Tuesday, December 17, 2013

Fear 111: my face on a milk carton

A latch key kid I'd head straight for the blinking machine: red:
push play : I'm going to kidnap Sarah became not unusual.  
When my parents got home, my adopted dad would prepare
the gun, teachers were phoned with the secret word--
strawberry, for anyone picking me up from school.
(I can tell you that now.)

At night I'd lock the front door eleven times-- up 
and out of bed: that journey of heart pound 
down stairs again and again: terror plagued
those years, years after we'd left him, changed my name,
never sit with my back to a window.

Sometimes he'd call when we'd be home. 
Mom made me talk to him, though I didn't really 
want to, though he terrified me, though I hated him.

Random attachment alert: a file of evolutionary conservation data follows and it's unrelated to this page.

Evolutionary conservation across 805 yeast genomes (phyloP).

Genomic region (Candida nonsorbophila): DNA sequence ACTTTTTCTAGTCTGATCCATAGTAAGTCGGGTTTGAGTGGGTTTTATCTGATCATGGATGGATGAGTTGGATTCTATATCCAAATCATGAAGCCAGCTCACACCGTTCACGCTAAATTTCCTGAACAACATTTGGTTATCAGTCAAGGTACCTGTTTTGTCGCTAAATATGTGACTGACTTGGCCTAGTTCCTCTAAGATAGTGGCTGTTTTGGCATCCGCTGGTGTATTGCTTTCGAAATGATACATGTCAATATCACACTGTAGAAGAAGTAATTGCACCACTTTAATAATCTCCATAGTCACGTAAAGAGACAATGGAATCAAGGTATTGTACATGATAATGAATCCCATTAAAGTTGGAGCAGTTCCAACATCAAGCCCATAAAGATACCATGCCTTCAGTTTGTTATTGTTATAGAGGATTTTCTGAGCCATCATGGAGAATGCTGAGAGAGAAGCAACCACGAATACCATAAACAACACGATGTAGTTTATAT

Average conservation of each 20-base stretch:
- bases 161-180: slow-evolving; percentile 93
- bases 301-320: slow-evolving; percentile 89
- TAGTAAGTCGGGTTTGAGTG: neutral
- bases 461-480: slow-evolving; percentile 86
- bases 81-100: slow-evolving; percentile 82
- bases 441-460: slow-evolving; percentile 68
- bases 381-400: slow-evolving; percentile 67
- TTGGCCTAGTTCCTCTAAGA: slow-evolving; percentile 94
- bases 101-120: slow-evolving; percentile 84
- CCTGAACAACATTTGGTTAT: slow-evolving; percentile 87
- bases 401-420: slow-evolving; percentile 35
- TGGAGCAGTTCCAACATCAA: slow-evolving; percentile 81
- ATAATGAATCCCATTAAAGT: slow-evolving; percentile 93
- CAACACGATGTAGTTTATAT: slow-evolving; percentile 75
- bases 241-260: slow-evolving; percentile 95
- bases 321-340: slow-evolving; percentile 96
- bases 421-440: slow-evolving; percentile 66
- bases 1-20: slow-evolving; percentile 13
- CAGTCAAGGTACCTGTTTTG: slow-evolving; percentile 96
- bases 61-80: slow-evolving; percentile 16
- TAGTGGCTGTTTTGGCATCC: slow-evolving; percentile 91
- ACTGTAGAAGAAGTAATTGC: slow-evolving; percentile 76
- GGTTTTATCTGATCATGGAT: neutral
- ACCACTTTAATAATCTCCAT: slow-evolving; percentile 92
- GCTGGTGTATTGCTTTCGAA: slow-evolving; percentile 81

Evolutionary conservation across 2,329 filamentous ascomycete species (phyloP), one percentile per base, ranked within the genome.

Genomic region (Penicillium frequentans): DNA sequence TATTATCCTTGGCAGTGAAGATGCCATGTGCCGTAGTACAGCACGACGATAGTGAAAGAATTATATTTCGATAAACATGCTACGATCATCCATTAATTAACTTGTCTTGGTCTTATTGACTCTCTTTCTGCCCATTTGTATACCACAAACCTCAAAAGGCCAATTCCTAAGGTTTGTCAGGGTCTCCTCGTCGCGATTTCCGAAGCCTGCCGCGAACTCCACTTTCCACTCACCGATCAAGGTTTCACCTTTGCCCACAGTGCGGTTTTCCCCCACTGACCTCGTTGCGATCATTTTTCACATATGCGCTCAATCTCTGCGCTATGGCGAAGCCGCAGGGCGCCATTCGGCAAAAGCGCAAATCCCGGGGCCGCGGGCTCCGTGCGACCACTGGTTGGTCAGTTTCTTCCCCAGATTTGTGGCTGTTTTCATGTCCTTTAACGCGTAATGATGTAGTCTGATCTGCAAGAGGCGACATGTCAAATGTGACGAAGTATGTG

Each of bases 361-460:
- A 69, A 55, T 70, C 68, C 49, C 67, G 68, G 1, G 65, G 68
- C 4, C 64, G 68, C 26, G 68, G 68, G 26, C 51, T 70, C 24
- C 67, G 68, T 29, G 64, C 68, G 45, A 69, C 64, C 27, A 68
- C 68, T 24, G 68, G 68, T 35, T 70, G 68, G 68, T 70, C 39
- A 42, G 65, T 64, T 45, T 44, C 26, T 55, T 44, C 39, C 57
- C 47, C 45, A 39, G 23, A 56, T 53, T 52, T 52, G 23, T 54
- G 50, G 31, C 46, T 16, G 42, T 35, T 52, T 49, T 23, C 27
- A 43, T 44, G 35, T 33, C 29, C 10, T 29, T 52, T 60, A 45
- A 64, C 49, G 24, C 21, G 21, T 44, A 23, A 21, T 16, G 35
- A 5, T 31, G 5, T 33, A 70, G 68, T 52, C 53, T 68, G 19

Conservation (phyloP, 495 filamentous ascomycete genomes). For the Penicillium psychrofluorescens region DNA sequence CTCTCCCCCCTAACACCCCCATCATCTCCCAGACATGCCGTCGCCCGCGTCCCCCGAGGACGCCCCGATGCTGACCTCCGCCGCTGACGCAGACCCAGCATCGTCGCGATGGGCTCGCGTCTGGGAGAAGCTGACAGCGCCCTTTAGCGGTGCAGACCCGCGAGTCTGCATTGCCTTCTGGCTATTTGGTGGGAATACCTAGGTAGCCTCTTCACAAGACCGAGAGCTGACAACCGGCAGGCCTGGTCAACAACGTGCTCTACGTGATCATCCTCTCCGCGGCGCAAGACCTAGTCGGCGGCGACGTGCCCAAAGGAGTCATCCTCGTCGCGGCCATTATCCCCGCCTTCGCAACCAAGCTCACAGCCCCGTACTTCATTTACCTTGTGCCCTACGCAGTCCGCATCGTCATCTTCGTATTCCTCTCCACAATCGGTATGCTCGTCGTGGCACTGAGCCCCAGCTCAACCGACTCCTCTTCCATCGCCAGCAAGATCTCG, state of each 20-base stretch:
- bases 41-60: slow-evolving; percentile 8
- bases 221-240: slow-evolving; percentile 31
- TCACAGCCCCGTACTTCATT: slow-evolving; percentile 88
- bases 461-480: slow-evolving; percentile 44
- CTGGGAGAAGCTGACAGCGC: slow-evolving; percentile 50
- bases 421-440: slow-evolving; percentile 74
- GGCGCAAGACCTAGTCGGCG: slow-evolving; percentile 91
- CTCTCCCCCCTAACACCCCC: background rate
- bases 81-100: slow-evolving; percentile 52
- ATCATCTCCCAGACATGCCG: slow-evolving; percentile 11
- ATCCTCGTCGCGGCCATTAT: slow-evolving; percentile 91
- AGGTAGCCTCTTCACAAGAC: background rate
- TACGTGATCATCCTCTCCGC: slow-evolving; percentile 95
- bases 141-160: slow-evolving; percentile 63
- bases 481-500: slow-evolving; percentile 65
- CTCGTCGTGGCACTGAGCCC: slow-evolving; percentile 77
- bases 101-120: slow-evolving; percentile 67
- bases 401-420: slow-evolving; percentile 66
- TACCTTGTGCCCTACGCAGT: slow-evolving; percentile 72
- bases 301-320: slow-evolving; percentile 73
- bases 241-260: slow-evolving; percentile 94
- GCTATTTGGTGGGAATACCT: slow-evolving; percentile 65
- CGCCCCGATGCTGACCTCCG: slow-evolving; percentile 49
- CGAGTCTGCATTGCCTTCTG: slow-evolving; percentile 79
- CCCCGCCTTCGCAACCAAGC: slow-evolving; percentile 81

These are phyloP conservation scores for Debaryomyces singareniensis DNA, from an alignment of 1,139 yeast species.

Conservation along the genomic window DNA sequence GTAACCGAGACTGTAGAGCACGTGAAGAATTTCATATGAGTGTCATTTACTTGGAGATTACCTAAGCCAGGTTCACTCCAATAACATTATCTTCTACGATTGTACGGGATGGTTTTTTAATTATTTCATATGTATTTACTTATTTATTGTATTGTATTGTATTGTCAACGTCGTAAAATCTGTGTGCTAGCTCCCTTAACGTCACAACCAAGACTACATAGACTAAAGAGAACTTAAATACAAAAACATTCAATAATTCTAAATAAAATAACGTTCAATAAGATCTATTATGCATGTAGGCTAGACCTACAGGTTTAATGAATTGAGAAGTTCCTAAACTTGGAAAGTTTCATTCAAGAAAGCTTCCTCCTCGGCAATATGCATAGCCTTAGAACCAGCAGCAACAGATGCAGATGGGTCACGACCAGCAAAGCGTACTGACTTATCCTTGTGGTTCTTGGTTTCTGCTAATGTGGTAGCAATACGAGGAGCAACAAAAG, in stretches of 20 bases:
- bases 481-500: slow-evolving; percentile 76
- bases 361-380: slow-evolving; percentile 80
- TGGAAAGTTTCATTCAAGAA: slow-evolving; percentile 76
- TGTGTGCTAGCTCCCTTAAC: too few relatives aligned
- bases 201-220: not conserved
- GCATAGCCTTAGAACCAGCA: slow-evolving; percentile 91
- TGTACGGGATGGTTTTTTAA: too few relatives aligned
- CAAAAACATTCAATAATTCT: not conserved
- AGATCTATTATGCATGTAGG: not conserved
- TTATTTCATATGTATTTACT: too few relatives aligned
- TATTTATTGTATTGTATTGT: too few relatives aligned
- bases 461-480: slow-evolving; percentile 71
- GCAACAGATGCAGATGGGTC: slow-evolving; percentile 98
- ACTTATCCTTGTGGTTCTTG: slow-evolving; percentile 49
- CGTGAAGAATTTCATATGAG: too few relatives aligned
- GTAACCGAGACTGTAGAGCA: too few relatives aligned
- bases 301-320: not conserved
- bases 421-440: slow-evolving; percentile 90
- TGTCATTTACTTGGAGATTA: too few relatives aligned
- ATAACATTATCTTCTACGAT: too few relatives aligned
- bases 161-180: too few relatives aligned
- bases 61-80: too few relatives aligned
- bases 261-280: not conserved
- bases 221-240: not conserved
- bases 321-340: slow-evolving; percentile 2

He'd say, Tell your mom  I love her still. Tell her I love her.
Mom would listen as she stirred a hot pot, I'd wrap phone cord
tighter around my finger till the tip turned white.
Your father loves you, she'd say.

There is no data on how many children were saved by milk cartons,
but as a child the fear welled my face would one day
be on one. I hate/d milk; those faces haunted me. The rows
after rows of children stapled
on Walmart walls still get me.

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